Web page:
The podracer engines really blasted the low-end as well, and both scenes provided a stiff challenge. If your system can handle it, though, you’ll encounter the most solid part of the movie, as all of the soundtrack’s strengths emerged during this sequence.
The climax also worked well because of the variety of elements. It encompassed a number of situations, and each had its own challenges. The lightsaber battle seemed most compelling, if just because of the bass impact displayed by their hum and crash.
Note that though these were the most compelling parts of the mix, they didn’t stand in isolation. The Phantom Menace boasted an extremely solid soundtrack from start to finish.
How did the 4K UHD compare to the Blu-ray from 2011? The Atmos mix added a bit more range and spread to the prior mix.
As for visuals, the occasional softness of the 4K restricted its room for growth. However, other scenes offered superior delineation, and the 4K’s colors and blacks felt warmer and more appealing. Despite the image’s drawbacks, its strengths made it an upgrade over the Blu-ray.
Most of the 2011 package’s extras repeat here, plus some from the old DVD, and we find two audio commentaries. The first comes from the original DVD and features director/writer George Lucas, producer Rick McCallum, senior visual effects supervisor Dennis Muren, editor/sound designer Ben Burtt, animation director Rob Coleman, and visual effects supervisors John Knoll and Scott Squires.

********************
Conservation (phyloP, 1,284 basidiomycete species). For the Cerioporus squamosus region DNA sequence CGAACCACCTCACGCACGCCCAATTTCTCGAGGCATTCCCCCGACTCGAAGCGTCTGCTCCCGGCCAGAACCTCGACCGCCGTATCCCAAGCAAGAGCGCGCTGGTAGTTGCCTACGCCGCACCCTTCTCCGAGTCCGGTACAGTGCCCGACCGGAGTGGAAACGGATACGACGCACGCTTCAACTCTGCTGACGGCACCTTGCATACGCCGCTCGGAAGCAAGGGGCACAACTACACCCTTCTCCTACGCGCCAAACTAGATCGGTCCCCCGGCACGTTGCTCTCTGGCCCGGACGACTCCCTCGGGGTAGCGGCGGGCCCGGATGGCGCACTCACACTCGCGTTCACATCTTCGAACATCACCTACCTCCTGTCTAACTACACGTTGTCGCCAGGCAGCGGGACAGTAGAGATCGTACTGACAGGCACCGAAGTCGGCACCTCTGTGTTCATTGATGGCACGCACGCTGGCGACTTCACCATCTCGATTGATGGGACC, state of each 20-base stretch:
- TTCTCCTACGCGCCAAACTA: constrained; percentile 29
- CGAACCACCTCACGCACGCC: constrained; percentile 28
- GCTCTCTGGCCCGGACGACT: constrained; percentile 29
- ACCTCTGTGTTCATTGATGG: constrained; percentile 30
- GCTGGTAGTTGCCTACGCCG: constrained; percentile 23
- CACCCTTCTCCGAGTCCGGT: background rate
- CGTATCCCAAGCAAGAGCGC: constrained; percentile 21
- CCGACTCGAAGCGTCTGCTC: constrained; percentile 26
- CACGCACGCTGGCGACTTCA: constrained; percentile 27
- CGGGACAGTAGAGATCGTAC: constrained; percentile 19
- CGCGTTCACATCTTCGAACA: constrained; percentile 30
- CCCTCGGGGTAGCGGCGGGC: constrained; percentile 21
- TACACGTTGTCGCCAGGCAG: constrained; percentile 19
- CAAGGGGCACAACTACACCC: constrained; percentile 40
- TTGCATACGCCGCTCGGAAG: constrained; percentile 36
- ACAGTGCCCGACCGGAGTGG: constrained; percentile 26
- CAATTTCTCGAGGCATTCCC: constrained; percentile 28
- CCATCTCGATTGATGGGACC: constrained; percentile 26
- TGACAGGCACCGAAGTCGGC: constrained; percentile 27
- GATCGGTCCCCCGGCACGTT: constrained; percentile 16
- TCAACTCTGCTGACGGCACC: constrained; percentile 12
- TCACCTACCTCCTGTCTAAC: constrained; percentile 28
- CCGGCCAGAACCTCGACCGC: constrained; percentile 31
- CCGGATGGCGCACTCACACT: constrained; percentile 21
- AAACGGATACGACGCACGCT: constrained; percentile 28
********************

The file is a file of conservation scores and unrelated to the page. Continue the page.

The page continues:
Although the commentary remains fairly screen-specific, most of the participants appear to have been recorded separately. Knoll, Squires and Coleman seem to be together, but the rest sound solo.
That’s fine with me, as the format allows for a fair amount of spontaneity but it comes across as a tight, well-edited piece. As a whole, the commentary offers a lot of very solid information. Due to the qualifications of most of the participants, technical realms dominate the proceedings, but not to the degree one might anticipate.
The discussion moves briskly across effects issues and overall story points, and Lucas becomess a very active speaker. He talks about a mix of issues that concerned him, such as fitting this story into the six-part whole and his editorial challenges. McCallum also contributes a lot of information about those topics.
The others provide a slew of fun facts about the technical side, and Burtt emerges as perhaps the most compelling speaker. As was the case during the Cast Away commentary - on which Randy Thom richly discussed his work - I love this opportunity to learn more about sound design, and Burtt adds some great material to the table. Overall, the commentary for Menace isn’t a classic, but it offers a consistently entertaining and informative listen that I really enjoyed.
New to the 2011 Blu-ray, a second commentary collects material from archival sources. This one features Ben Burtt, George Lucas, John Knoll, Rick McCallum, Rob Coleman, Dennis Muren, Scott Squires, visual effects production designer Doug Chiang, stunt coordinator Nick Gilliard, production designer Gavin Bocquet and actors Ewan McGregor, Ian McDiarmid, Ahmed Best, Natalie Portman, Liam Neeson, Jake Lloyd, Samuel L. Jackson and Ray Park.
The track gets into effects and audio, visual and character design, cast, characters and performances, story topics, editing, and other subjects.
In many ways, this “archival” commentary seems similar to the track from the original DVD. That’s because it seems clear much of the content comes from the same sessions; Lucas and many of the others give us screen-specific remarks that appear to be outtakes from the 2001 release’s chats.
Which is fine with me, as we get plenty of new insights. The addition of the others – especially the actors – adds spark and helps flesh out the details. We find a surprising amount of dead air, but that’s not a huge concern, so the second commentary entertains and informs.